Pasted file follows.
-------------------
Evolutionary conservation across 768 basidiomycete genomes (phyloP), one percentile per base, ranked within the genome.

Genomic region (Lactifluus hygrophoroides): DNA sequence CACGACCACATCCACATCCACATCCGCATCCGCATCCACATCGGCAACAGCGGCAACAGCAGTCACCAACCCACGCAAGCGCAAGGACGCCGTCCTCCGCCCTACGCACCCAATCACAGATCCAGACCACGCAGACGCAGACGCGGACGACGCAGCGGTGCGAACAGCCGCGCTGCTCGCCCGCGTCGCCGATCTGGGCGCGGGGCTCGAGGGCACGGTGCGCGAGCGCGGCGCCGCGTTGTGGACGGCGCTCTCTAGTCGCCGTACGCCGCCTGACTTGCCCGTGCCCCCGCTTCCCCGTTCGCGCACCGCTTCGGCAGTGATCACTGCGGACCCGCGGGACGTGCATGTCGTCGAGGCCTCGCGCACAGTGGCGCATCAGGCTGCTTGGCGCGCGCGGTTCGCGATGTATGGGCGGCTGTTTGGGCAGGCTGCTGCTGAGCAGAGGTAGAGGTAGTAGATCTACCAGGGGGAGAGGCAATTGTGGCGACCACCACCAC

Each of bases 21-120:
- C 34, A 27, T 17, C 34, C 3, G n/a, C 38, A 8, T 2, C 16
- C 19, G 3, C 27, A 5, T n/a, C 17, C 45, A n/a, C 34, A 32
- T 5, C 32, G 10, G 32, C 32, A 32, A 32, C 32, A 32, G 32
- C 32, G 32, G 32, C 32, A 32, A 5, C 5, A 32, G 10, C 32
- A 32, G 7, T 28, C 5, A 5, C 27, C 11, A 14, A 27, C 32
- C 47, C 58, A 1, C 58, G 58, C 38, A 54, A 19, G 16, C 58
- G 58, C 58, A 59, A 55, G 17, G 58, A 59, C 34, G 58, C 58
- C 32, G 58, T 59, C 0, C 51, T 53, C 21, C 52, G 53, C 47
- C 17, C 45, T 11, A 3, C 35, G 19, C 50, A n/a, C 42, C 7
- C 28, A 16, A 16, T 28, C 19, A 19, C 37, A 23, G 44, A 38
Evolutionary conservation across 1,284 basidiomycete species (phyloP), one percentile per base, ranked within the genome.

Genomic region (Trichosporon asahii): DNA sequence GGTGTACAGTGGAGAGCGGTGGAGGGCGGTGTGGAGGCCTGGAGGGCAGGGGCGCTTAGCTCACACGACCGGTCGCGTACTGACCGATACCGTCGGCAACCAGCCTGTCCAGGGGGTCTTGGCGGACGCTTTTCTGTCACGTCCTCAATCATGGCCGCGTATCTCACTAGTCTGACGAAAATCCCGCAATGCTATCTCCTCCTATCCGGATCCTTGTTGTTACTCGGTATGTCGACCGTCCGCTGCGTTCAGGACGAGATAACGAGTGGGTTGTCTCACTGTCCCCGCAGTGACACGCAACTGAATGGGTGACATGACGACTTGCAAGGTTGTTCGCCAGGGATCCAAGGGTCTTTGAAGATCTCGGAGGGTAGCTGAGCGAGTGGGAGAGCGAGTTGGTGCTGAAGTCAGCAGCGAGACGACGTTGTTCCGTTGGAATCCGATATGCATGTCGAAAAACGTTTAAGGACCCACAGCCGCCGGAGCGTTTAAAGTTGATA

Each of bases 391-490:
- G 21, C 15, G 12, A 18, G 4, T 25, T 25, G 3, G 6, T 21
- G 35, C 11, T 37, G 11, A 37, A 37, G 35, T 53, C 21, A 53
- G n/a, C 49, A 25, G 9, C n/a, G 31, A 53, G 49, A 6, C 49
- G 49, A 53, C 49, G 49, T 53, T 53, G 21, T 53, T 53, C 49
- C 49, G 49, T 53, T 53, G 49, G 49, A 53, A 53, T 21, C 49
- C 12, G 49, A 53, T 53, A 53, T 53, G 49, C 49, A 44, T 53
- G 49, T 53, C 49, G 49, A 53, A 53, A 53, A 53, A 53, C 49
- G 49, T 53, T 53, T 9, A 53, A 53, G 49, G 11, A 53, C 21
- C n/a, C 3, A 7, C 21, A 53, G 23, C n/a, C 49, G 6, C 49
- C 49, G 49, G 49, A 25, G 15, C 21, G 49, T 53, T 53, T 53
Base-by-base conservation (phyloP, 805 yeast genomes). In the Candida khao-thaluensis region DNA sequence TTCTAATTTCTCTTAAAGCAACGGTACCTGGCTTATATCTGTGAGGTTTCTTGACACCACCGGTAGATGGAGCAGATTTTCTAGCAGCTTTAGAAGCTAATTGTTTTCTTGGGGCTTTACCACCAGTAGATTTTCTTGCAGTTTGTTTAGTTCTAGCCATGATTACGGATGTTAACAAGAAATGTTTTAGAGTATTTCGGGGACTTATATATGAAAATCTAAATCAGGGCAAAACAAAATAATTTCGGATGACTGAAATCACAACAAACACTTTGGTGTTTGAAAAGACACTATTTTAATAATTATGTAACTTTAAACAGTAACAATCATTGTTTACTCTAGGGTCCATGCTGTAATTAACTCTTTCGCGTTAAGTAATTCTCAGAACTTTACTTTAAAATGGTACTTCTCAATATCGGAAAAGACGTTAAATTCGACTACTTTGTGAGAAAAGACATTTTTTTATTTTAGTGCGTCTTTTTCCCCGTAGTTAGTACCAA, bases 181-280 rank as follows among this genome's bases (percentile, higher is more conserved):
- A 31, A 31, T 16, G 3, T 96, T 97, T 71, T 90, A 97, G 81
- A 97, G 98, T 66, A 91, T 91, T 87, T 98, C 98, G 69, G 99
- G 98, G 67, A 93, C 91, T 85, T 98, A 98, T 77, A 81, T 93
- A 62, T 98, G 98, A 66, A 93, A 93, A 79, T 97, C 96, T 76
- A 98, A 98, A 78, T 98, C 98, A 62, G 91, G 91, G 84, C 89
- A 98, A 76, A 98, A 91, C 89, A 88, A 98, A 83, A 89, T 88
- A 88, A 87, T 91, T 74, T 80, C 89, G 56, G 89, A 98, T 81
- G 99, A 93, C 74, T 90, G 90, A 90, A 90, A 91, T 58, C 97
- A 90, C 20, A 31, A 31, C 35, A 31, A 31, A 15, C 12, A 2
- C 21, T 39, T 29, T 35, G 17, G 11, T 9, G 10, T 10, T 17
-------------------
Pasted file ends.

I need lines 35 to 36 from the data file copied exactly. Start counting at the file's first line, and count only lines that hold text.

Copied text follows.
- G 99, A 93, C 74, T 90, G 90, A 90, A 90, A 91, T 58, C 97
- A 90, C 20, A 31, A 31, C 35, A 31, A 31, A 15, C 12, A 2